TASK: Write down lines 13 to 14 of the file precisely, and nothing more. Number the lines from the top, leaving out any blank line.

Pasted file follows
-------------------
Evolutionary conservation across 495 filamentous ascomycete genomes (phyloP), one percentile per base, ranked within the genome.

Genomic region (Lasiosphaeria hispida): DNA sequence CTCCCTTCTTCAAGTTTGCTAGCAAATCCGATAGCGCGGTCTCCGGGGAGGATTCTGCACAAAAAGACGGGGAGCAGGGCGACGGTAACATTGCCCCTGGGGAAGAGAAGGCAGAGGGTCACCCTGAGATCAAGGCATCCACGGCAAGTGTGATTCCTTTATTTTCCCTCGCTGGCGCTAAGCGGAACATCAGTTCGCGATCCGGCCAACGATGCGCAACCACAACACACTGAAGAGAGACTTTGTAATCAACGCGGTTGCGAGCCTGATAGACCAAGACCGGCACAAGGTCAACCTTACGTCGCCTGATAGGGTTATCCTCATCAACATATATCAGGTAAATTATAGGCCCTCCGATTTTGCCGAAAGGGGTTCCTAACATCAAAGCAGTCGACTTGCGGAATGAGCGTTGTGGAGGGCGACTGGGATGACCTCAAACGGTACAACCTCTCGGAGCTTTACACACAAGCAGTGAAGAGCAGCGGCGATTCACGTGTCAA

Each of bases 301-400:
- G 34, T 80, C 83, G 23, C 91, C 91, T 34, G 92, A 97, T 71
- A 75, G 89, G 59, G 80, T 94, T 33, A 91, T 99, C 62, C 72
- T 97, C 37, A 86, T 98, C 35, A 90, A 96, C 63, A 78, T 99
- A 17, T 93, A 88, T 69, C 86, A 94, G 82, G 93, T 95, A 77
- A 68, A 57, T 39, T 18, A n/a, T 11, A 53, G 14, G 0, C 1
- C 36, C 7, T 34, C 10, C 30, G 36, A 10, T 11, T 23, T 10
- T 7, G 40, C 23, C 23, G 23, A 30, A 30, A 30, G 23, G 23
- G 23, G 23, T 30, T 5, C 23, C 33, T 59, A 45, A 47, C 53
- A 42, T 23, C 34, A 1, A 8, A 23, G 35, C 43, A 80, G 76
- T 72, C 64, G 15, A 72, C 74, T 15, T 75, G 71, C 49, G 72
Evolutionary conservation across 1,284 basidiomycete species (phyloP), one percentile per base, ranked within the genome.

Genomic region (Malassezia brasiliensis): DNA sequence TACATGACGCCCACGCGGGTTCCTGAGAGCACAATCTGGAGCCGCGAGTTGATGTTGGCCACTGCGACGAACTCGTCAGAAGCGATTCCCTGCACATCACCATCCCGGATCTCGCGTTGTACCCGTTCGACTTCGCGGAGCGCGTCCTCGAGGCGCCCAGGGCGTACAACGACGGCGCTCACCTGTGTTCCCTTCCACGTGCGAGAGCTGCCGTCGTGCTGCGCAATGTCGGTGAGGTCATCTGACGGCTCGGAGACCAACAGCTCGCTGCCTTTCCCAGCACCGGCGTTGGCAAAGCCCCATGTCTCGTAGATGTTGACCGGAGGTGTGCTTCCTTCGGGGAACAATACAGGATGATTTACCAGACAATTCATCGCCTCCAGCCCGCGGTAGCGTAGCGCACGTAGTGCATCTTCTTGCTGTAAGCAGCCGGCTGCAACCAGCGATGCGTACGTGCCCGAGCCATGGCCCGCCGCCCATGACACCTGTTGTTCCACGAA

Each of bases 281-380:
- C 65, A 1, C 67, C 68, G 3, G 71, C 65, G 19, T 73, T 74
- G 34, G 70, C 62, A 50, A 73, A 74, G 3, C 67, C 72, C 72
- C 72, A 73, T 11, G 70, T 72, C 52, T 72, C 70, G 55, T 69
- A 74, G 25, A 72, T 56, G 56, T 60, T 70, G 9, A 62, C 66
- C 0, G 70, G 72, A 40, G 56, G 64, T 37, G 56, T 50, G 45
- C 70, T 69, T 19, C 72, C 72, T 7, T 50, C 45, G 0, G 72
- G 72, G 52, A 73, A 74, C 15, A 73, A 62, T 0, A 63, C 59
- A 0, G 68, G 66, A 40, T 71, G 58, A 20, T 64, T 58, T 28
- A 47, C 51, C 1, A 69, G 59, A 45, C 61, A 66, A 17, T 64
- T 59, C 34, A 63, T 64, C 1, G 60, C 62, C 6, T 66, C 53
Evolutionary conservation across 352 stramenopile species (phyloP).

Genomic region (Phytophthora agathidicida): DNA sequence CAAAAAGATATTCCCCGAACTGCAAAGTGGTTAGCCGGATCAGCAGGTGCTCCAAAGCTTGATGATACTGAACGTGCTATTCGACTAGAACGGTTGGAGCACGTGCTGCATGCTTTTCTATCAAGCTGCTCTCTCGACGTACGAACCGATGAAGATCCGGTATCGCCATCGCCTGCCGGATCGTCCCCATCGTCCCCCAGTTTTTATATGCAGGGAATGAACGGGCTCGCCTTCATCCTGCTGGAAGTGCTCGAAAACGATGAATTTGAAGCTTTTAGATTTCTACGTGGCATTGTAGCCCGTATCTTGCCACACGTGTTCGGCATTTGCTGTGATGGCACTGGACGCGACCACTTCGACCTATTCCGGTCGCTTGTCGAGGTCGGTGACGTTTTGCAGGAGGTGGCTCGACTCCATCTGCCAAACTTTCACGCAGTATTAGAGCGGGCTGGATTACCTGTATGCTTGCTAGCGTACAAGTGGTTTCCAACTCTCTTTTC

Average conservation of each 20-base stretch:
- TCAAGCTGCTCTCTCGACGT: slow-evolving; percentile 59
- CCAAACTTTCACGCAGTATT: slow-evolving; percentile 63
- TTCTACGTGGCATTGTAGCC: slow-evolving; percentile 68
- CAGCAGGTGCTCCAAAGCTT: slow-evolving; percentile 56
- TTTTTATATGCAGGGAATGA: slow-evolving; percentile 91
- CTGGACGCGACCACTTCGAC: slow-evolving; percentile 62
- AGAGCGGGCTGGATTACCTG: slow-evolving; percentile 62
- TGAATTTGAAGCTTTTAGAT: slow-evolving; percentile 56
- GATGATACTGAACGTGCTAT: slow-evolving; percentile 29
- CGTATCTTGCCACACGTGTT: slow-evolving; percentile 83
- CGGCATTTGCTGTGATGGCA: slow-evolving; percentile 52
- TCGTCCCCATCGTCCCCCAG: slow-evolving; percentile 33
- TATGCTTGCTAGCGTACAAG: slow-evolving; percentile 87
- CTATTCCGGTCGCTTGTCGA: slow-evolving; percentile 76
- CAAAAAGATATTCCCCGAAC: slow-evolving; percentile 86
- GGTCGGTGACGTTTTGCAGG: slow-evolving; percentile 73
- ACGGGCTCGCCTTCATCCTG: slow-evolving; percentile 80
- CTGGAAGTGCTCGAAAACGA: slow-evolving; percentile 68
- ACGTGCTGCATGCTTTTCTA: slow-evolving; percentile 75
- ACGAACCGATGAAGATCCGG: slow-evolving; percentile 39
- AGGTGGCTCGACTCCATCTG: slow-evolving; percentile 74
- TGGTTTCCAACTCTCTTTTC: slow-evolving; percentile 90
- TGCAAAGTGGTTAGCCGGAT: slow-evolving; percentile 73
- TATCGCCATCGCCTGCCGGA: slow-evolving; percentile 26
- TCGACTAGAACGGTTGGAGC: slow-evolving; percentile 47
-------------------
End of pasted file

- T 72, C 64, G 15, A 72, C 74, T 15, T 75, G 71, C 49, G 72
Evolutionary conservation across 1,284 basidiomycete species (phyloP), one percentile per base, ranked within the genome.